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Sex Roles

, Volume 71, Issue 5–8, pp 261–271 | Cite as

Reasoning About Single-Sex Schooling for Girls Among Students, Parents, and Teachers

  • Erin Pahlke
  • Rebecca S. Bigler
  • Meagan M. Patterson
Original Article

Abstract

The number of United States public schools offering single-sex education for girls has increased dramatically in the past decade. Rationales for all-girls schools are diverse and grounded in differing gender ideologies. We examined reasoning about all-girls schools among school stakeholders (i.e., individuals affected by single-sex schools, including students, parents, and teachers) in the Southwestern United States. Specifically, middle school students attending all-girls (n = 398) and coeducational (n = 191) schools, mothers of middle school students attending all-girls (n = 217) and coeducational (n = 64) schools, and teachers employed at all-girls (n = 18) and coeducational (n = 97) middle schools rated the veracity of multiple rationales for girls-only schools. Specifically, we examined rationales for single-sex schooling related to gender differences in learning, gender differences in interests, girls’ ingroup preference, and gender discrimination. Endorsement of rationales differed across participant role (student, parent, teacher) and school type (single-sex, coeducational). Overall, stakeholders affiliated with an all-girls school were more supportive of each rationale than stakeholders affiliated with coeducational schools. Teachers affiliated with the single-sex school strongly endorsed gender differences in learning as a rationale for single-sex schooling. Endorsement of rationales did not vary across participant gender. The implications of these findings for educational policy and the interpretation of research on single-sex schooling are discussed.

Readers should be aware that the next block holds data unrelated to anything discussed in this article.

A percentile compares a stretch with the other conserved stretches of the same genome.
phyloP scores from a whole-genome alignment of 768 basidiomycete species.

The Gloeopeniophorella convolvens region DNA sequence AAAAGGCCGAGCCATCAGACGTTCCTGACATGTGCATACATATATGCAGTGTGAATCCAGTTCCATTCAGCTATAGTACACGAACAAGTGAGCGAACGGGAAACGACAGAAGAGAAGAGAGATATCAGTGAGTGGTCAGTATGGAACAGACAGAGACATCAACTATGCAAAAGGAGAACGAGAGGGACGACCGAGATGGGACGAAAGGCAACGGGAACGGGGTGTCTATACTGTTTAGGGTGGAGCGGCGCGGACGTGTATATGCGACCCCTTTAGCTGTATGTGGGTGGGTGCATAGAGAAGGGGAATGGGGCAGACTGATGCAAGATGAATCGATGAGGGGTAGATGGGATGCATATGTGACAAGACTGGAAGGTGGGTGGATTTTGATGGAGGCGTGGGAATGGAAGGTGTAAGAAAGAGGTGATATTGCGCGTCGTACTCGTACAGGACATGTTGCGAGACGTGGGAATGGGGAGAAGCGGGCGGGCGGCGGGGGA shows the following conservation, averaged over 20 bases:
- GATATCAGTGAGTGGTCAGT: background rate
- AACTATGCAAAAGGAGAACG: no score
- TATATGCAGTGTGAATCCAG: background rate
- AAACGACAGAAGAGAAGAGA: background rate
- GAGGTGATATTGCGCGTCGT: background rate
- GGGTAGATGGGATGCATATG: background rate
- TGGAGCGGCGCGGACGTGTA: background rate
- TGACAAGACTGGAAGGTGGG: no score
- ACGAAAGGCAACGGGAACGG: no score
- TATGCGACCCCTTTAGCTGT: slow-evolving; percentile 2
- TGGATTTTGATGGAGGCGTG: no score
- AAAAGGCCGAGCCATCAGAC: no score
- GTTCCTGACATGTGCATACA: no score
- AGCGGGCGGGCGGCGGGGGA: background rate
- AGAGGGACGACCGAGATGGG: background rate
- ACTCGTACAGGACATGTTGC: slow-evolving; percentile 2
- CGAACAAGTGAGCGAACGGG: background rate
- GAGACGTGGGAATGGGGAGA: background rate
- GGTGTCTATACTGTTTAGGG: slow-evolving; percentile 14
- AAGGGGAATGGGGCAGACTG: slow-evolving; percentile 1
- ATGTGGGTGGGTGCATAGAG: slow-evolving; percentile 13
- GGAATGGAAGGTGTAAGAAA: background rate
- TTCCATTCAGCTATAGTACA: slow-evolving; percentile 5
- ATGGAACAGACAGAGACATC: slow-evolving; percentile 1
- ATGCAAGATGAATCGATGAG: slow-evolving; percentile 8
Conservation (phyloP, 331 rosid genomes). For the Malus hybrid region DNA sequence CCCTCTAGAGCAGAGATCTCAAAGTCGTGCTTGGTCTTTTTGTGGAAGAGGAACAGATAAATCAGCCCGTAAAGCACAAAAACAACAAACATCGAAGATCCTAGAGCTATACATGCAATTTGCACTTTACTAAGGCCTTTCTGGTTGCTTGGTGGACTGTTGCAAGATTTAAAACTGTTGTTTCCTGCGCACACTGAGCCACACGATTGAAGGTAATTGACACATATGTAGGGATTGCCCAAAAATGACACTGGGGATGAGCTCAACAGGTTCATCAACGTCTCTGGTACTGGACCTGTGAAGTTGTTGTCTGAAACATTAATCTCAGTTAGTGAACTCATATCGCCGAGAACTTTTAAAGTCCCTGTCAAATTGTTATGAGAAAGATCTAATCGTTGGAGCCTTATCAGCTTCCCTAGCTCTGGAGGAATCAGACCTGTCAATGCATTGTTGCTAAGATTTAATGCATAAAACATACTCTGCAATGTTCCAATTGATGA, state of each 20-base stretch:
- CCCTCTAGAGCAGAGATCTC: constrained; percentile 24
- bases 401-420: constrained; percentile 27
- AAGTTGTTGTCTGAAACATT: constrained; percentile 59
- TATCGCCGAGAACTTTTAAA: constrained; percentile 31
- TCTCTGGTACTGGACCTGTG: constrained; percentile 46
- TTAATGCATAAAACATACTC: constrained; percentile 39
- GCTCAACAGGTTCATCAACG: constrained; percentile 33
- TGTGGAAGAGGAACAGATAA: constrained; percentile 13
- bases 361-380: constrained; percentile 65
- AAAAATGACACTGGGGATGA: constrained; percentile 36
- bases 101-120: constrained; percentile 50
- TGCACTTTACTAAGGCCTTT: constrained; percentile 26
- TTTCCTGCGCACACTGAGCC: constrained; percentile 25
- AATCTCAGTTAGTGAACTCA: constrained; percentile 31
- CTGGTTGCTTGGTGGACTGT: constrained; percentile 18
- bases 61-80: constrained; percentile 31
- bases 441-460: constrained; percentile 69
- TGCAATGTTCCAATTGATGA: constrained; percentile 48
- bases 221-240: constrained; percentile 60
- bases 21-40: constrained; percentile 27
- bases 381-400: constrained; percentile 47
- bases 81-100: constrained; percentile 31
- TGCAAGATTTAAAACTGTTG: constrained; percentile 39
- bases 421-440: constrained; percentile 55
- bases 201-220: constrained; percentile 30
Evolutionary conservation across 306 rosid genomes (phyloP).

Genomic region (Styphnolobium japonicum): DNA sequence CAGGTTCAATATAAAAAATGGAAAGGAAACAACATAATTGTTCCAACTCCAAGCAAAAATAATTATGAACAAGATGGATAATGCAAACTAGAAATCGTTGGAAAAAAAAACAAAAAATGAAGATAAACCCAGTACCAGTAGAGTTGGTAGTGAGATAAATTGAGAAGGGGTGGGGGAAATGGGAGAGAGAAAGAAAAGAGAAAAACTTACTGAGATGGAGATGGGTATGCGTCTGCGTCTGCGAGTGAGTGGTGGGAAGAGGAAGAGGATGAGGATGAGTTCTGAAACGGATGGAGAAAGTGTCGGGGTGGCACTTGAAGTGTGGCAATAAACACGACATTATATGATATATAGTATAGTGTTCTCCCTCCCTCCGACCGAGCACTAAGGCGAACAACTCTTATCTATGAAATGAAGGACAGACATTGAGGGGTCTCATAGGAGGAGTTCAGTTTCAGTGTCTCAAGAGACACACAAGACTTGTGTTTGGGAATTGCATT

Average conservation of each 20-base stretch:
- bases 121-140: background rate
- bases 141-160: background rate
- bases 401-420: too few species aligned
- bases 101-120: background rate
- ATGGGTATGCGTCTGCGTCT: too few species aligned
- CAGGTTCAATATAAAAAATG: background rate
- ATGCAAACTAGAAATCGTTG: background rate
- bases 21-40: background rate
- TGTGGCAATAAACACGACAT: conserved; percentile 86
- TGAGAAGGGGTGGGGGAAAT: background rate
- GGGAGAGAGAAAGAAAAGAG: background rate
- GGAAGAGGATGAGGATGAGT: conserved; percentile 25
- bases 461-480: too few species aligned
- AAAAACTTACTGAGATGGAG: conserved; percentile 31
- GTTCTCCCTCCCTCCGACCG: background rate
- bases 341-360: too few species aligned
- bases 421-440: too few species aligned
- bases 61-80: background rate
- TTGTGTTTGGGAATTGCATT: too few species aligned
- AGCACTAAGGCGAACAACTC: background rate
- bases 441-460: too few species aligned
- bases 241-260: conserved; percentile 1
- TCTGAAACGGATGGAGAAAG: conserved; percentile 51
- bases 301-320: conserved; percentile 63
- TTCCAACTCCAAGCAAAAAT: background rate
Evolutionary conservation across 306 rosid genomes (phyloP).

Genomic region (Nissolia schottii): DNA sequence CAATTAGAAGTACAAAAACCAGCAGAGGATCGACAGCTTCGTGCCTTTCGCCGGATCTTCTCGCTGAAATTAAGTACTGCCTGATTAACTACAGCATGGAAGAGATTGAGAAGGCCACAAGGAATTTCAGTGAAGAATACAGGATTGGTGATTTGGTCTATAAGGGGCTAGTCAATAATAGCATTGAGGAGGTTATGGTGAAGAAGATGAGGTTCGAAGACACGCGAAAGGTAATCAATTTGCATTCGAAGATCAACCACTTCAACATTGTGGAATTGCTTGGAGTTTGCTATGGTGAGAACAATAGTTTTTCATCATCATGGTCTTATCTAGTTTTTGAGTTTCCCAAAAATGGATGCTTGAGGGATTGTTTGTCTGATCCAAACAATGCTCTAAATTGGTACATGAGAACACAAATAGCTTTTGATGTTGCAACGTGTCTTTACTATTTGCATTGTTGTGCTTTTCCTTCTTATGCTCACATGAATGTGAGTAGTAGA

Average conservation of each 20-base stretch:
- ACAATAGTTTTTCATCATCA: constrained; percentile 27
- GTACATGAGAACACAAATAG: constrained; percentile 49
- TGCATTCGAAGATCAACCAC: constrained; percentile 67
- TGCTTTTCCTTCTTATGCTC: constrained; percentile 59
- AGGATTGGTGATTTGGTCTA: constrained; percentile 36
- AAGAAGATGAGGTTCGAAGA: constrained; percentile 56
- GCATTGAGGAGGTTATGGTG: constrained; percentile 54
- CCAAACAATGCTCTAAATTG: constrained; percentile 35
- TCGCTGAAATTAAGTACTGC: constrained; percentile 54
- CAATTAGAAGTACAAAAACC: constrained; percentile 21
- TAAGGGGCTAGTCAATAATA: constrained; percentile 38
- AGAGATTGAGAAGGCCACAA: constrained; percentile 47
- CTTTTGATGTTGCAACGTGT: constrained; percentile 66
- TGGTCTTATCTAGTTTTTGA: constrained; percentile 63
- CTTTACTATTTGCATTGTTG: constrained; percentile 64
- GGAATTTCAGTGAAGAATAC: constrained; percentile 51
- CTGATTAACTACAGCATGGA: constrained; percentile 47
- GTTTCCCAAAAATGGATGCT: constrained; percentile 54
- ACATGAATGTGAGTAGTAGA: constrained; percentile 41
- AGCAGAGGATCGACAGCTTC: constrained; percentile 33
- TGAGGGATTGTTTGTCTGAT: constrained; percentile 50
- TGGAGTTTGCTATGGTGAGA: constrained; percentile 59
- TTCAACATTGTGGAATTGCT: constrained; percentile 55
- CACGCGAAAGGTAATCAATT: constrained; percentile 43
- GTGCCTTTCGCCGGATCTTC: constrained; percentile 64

Keywords

Single-sex schooling Coeducation Segregation Middle school Parents Teachers Gender discrimination Gender differences 

Notes

Authors’ Note

The authors thank the members of the Gender and Racial Attitudes Laboratory at the University of Texas at Austin who helped with data collection and the teachers, parents, and students who graciously participated in the study. A previous version of this paper was presented at the annual meeting of the American Educational Research Association, April, 2012, Vancouver, BC.

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Copyright information

© Springer Science+Business Media New York 2014

Authors and Affiliations

  • Erin Pahlke
    • 1
  • Rebecca S. Bigler
    • 2
  • Meagan M. Patterson
    • 3
  1. 1.Department of PsychologyWhitman CollegeWalla WallaUSA
  2. 2.University of Texas at AustinAustinUSA
  3. 3.University of KansasLawrenceUSA

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